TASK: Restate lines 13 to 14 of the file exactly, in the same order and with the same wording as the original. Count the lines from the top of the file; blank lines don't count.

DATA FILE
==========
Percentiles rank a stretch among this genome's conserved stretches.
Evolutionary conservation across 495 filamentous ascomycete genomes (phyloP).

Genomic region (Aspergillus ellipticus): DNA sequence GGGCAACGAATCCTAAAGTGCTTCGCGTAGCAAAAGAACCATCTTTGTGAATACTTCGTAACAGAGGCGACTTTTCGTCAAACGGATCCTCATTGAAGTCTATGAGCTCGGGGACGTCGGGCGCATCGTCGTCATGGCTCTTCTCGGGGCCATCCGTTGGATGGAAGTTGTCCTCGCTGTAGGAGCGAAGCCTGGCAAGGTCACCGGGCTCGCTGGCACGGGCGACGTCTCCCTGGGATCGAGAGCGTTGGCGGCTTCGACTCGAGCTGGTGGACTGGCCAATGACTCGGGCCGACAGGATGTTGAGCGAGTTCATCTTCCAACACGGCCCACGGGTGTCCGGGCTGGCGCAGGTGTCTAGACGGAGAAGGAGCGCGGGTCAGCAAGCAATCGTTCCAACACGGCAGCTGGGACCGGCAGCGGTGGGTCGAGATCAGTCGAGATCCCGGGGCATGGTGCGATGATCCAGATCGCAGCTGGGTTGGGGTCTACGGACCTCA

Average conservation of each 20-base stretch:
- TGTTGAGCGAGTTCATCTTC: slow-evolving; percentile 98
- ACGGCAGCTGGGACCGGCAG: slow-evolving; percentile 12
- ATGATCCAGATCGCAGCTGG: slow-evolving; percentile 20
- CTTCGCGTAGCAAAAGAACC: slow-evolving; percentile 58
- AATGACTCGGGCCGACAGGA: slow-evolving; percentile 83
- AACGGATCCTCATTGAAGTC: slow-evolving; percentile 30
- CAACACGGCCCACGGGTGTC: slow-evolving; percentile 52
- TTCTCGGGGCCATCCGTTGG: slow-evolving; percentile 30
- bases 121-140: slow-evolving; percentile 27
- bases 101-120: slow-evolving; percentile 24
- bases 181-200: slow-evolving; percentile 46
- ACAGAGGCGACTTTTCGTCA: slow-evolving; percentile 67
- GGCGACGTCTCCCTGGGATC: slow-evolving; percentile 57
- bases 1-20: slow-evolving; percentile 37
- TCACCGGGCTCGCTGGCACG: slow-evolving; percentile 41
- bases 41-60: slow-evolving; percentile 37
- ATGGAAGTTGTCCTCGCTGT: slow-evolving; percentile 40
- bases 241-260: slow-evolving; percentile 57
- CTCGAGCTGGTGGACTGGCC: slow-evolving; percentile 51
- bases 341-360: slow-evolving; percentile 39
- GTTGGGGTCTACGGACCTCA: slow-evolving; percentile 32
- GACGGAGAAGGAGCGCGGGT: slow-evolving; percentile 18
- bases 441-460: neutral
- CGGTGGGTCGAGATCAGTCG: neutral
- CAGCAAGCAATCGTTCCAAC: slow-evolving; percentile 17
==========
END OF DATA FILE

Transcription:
- bases 121-140: slow-evolving; percentile 27
- bases 101-120: slow-evolving; percentile 24